Wyatt Swaim, The Lincoln Electric Company

Do you outsource engine head repairs that require welding? If so, you might be missing an opportunity to generate additional income for your shop and reduce turnaround time for customers. Here’s a look at how you can potentially increase profitability and productivity by bringing it in house.

Doing these kinds of welds successfully requires the right manpower and equipment. Since these repairs are typically performed with a TIG welding process, you need a trained TIG welder on staff. If you don’t have one, it might be worth training the right person. Luckily, training programs are easy to find by contacting your local community college or investigating specialized schools like the one at Lincoln Electric in Cleveland, Ohio.

The other part of the equation is having the right equipment and knowing the ins and outs of making weld repairs on engine heads. This article will discuss both in detail.

Cleaning and Preheating

Engine head conditions run a wide gamut, but most are old, dirty and compounded with oil, hydrocarbons and other residue from years of use. To begin, all these contaminants must be removed. Most shops have the tools to do this with ultrasonic cleaners or solvents.

The next step is preheating. The best heat source is an oven (it can be the same kind you would find in your kitchen). An oven allows you to better control the temperature of the part. If you don’t already have one, it’s worth the long-term investment.

When welding aluminum, temperature is always an issue. Cold material can create hot, short weld cracks. Too much heat can create soft spots. Heating the part in a 350°F oven helps prevent these problems. Another benefit of an oven is that the heat will help cook off remaining impurities that were missed or unable to be removed during cleaning.

TIG Welding Equipment and Parameters

The first step is to make sure you have the right TIG machine. Since welding is just one of many jobs you perform, make sure you choose a machine that is versatile, portable and gives you the necessary amperage range.

Look for a machine with straight-forward, intuitive controls. And as you won’t likely have a space dedicated to welding, a machine that can easily be wheeled to where you are making repairs is important. Other machine characteristics to look for include technology that delivers superior arc performance, a clean start and stable arc control. All of these, for example, can be found in the Precision TIG® 275 from Lincoln Electric.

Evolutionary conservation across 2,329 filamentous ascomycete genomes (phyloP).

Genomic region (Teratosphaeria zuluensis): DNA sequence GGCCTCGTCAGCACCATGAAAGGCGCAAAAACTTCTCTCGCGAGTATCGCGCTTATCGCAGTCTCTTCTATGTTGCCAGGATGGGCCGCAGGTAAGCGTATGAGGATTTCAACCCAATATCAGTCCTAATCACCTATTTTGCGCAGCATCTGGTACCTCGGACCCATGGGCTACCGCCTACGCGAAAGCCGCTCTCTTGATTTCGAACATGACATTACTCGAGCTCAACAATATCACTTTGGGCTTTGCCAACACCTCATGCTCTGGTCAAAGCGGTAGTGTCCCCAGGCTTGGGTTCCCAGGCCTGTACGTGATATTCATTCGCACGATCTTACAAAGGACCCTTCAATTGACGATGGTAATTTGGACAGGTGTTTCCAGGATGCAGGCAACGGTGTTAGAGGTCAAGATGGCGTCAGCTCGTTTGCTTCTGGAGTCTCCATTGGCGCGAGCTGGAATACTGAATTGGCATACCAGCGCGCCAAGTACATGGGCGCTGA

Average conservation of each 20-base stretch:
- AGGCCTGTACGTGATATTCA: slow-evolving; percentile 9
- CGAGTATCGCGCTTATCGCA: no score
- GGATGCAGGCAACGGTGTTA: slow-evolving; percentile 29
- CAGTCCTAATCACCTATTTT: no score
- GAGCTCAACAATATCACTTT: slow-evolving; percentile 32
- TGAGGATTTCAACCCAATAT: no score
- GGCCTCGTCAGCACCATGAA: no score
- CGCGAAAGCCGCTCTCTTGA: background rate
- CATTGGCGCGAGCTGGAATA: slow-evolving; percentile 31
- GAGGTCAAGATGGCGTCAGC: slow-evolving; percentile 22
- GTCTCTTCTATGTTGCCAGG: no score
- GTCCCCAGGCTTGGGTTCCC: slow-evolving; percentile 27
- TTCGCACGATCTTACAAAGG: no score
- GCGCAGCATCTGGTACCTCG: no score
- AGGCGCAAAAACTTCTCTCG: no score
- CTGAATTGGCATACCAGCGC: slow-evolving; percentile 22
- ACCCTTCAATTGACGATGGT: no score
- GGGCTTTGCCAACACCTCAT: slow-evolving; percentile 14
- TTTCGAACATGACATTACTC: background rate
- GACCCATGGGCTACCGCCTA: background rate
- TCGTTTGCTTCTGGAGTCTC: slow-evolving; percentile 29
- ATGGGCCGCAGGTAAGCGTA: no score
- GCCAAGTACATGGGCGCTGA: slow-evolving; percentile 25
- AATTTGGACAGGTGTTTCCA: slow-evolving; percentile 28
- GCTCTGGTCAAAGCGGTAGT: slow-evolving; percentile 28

Having a TIG machine in your shop gives you great versatility to use it for other weld repairs. Additionally, many TIG machines also allow for stick welding, which you may need for from time to time.

Now, let’s talk about the actual welding. You’ll find the following parameters apply to about 90 percent of weld repairs. As most engine heads are aluminum A-356 or A-355 castings, TIG welding is the best process.

Typically, you’ll use a 3/32”-diameter tungsten. For 3/32”, you shouldn’t have to exceed 200 amps on your welder. If you need to go up to 250 amps, move up to a 1/8”-diameter tungsten. If the repair requires more than 250 amps, the part has likely cooled off and needs to be reheated.

Setting your TIG machine to AC mode, use a gas blend of 75-percent argon and 25-percent helium. Because helium is a hotter gas, its use allows your torch to be more efficient. Using just argon would require higher amperage. If possible, buy the gas blend premixed. This helps prevent the inclusion of too much of either gas, because too much helium can cause an unstable arc.

Typically, you want an air flow of 15 to 20 CFH, and the tungsten shouldn’t stick out any farther than ¼”, providing better control of the weld.

Frequently, there are areas of the engine head that can be difficult to reach, such as the valve seats. In these instances, a standard torch won’t provide the reach you need. A low-profile torch allows you to make the weld and get out before the torch burns up. There are also cases when radiant heat can burn the rubber on your torch. You can extend the life of your torch by wrapping it in aluminum foil.

In most cases, use a 40/43 filler material. It has less crack sensitivity over a 53/56 material. Once you’ve made the repair, wrap the head in a thermal blanket. This allows it to cool slowly. If the part cools too quickly, you’ll find separation of the alloys in the weld, which directly affects the final quality and life of the weld.

What it Means to Your Business

Bringing your engine head weld repairs in house gives your shop the opportunity for an additional profit center and adding value to your customers. With the right investment in manpower and equipment, you can not only increase your shop’s productivity but positively add to your bottom line.